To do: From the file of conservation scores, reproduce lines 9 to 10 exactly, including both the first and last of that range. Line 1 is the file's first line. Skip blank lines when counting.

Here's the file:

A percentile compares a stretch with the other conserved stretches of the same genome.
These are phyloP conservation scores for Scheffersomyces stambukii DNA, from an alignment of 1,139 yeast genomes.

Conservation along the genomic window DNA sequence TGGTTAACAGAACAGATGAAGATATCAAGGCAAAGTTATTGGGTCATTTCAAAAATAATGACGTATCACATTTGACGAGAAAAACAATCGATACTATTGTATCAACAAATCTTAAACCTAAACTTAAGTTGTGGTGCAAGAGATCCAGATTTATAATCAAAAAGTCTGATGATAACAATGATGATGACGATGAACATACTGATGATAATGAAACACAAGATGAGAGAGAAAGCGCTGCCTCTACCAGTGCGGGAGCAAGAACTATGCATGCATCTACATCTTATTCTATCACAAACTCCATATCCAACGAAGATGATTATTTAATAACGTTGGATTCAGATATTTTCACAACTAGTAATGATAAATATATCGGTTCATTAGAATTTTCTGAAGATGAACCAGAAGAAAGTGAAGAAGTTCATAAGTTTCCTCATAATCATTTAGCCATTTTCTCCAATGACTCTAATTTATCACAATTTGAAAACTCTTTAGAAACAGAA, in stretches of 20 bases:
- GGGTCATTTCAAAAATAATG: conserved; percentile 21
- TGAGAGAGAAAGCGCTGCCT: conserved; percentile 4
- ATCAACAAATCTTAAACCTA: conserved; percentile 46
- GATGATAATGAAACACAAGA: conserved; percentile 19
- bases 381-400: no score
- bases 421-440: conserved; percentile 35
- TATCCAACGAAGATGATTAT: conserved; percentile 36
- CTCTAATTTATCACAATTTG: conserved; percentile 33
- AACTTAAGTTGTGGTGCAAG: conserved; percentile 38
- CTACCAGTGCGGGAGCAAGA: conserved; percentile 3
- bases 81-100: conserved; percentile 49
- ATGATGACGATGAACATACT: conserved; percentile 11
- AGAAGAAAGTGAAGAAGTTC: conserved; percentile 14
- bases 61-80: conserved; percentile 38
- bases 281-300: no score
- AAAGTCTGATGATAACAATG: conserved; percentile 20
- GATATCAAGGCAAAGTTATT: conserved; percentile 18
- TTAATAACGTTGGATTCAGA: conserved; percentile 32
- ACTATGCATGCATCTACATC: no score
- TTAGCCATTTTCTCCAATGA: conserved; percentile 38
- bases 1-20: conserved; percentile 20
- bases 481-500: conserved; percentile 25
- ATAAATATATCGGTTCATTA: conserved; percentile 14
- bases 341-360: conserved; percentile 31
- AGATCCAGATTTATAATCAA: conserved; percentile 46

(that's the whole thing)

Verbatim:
- bases 421-440: conserved; percentile 35
- TATCCAACGAAGATGATTAT: conserved; percentile 36